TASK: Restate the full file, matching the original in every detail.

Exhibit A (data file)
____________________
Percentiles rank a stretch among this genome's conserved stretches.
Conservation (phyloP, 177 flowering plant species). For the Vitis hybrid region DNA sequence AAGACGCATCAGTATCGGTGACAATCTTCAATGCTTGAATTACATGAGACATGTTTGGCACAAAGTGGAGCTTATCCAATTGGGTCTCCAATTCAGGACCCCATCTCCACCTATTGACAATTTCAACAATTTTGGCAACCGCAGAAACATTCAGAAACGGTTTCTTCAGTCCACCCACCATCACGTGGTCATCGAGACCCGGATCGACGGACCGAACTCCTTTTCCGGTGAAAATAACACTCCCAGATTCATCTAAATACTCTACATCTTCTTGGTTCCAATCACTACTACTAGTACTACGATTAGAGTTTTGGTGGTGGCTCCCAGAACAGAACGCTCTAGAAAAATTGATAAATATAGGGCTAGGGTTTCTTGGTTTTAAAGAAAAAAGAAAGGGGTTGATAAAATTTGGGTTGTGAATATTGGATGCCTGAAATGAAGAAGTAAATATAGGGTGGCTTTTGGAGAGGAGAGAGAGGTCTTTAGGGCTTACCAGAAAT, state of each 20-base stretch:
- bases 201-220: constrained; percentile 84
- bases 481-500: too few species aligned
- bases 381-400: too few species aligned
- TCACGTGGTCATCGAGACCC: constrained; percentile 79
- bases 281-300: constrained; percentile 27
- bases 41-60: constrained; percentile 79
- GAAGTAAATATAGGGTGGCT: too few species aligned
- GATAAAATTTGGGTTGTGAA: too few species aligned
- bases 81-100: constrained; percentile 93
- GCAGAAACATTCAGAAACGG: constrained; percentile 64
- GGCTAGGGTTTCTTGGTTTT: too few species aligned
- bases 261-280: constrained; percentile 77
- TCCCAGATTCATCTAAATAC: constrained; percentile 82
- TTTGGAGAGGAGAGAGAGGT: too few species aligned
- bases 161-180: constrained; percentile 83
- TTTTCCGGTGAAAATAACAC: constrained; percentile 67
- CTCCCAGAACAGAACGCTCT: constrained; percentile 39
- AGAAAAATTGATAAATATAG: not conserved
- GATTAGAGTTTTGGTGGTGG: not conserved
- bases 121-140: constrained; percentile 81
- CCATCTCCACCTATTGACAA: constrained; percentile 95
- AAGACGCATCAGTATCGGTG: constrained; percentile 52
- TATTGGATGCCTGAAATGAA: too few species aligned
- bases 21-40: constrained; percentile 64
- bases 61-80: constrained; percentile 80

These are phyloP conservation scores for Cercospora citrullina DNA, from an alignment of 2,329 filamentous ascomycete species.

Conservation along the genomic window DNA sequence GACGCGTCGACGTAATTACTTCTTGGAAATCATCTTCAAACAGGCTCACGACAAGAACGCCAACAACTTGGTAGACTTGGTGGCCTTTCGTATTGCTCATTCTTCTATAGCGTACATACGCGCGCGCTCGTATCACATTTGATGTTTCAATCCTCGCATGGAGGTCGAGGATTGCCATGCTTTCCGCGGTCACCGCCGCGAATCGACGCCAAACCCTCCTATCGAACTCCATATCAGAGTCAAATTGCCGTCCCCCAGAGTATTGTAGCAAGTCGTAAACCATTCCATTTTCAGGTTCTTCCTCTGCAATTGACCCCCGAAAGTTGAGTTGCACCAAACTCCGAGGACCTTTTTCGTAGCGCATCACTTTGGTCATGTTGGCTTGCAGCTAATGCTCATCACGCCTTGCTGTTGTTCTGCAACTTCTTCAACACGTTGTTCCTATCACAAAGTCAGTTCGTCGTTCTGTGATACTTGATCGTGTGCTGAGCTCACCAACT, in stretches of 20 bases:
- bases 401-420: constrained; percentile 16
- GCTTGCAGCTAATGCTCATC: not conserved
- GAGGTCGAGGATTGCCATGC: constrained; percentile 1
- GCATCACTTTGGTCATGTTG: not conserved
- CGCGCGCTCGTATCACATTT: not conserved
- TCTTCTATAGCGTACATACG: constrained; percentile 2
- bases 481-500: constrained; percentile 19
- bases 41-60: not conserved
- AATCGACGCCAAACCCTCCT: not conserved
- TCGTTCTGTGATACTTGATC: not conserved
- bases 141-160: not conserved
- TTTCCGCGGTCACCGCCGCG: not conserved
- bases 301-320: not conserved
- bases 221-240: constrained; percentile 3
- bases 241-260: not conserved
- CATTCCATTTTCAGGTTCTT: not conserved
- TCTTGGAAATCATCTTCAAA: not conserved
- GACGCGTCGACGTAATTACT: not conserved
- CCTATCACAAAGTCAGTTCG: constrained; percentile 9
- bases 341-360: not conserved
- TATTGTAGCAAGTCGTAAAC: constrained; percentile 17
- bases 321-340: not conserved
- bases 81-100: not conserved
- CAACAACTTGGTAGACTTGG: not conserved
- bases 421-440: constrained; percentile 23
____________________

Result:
Percentiles rank a stretch among this genome's conserved stretches.
Conservation (phyloP, 177 flowering plant species). For the Vitis hybrid region DNA sequence AAGACGCATCAGTATCGGTGACAATCTTCAATGCTTGAATTACATGAGACATGTTTGGCACAAAGTGGAGCTTATCCAATTGGGTCTCCAATTCAGGACCCCATCTCCACCTATTGACAATTTCAACAATTTTGGCAACCGCAGAAACATTCAGAAACGGTTTCTTCAGTCCACCCACCATCACGTGGTCATCGAGACCCGGATCGACGGACCGAACTCCTTTTCCGGTGAAAATAACACTCCCAGATTCATCTAAATACTCTACATCTTCTTGGTTCCAATCACTACTACTAGTACTACGATTAGAGTTTTGGTGGTGGCTCCCAGAACAGAACGCTCTAGAAAAATTGATAAATATAGGGCTAGGGTTTCTTGGTTTTAAAGAAAAAAGAAAGGGGTTGATAAAATTTGGGTTGTGAATATTGGATGCCTGAAATGAAGAAGTAAATATAGGGTGGCTTTTGGAGAGGAGAGAGAGGTCTTTAGGGCTTACCAGAAAT, state of each 20-base stretch:
- bases 201-220: constrained; percentile 84
- bases 481-500: too few species aligned
- bases 381-400: too few species aligned
- TCACGTGGTCATCGAGACCC: constrained; percentile 79
- bases 281-300: constrained; percentile 27
- bases 41-60: constrained; percentile 79
- GAAGTAAATATAGGGTGGCT: too few species aligned
- GATAAAATTTGGGTTGTGAA: too few species aligned
- bases 81-100: constrained; percentile 93
- GCAGAAACATTCAGAAACGG: constrained; percentile 64
- GGCTAGGGTTTCTTGGTTTT: too few species aligned
- bases 261-280: constrained; percentile 77
- TCCCAGATTCATCTAAATAC: constrained; percentile 82
- TTTGGAGAGGAGAGAGAGGT: too few species aligned
- bases 161-180: constrained; percentile 83
- TTTTCCGGTGAAAATAACAC: constrained; percentile 67
- CTCCCAGAACAGAACGCTCT: constrained; percentile 39
- AGAAAAATTGATAAATATAG: not conserved
- GATTAGAGTTTTGGTGGTGG: not conserved
- bases 121-140: constrained; percentile 81
- CCATCTCCACCTATTGACAA: constrained; percentile 95
- AAGACGCATCAGTATCGGTG: constrained; percentile 52
- TATTGGATGCCTGAAATGAA: too few species aligned
- bases 21-40: constrained; percentile 64
- bases 61-80: constrained; percentile 80

These are phyloP conservation scores for Cercospora citrullina DNA, from an alignment of 2,329 filamentous ascomycete species.

Conservation along the genomic window DNA sequence GACGCGTCGACGTAATTACTTCTTGGAAATCATCTTCAAACAGGCTCACGACAAGAACGCCAACAACTTGGTAGACTTGGTGGCCTTTCGTATTGCTCATTCTTCTATAGCGTACATACGCGCGCGCTCGTATCACATTTGATGTTTCAATCCTCGCATGGAGGTCGAGGATTGCCATGCTTTCCGCGGTCACCGCCGCGAATCGACGCCAAACCCTCCTATCGAACTCCATATCAGAGTCAAATTGCCGTCCCCCAGAGTATTGTAGCAAGTCGTAAACCATTCCATTTTCAGGTTCTTCCTCTGCAATTGACCCCCGAAAGTTGAGTTGCACCAAACTCCGAGGACCTTTTTCGTAGCGCATCACTTTGGTCATGTTGGCTTGCAGCTAATGCTCATCACGCCTTGCTGTTGTTCTGCAACTTCTTCAACACGTTGTTCCTATCACAAAGTCAGTTCGTCGTTCTGTGATACTTGATCGTGTGCTGAGCTCACCAACT, in stretches of 20 bases:
- bases 401-420: constrained; percentile 16
- GCTTGCAGCTAATGCTCATC: not conserved
- GAGGTCGAGGATTGCCATGC: constrained; percentile 1
- GCATCACTTTGGTCATGTTG: not conserved
- CGCGCGCTCGTATCACATTT: not conserved
- TCTTCTATAGCGTACATACG: constrained; percentile 2
- bases 481-500: constrained; percentile 19
- bases 41-60: not conserved
- AATCGACGCCAAACCCTCCT: not conserved
- TCGTTCTGTGATACTTGATC: not conserved
- bases 141-160: not conserved
- TTTCCGCGGTCACCGCCGCG: not conserved
- bases 301-320: not conserved
- bases 221-240: constrained; percentile 3
- bases 241-260: not conserved
- CATTCCATTTTCAGGTTCTT: not conserved
- TCTTGGAAATCATCTTCAAA: not conserved
- GACGCGTCGACGTAATTACT: not conserved
- CCTATCACAAAGTCAGTTCG: constrained; percentile 9
- bases 341-360: not conserved
- TATTGTAGCAAGTCGTAAAC: constrained; percentile 17
- bases 321-340: not conserved
- bases 81-100: not conserved
- CAACAACTTGGTAGACTTGG: not conserved
- bases 421-440: constrained; percentile 23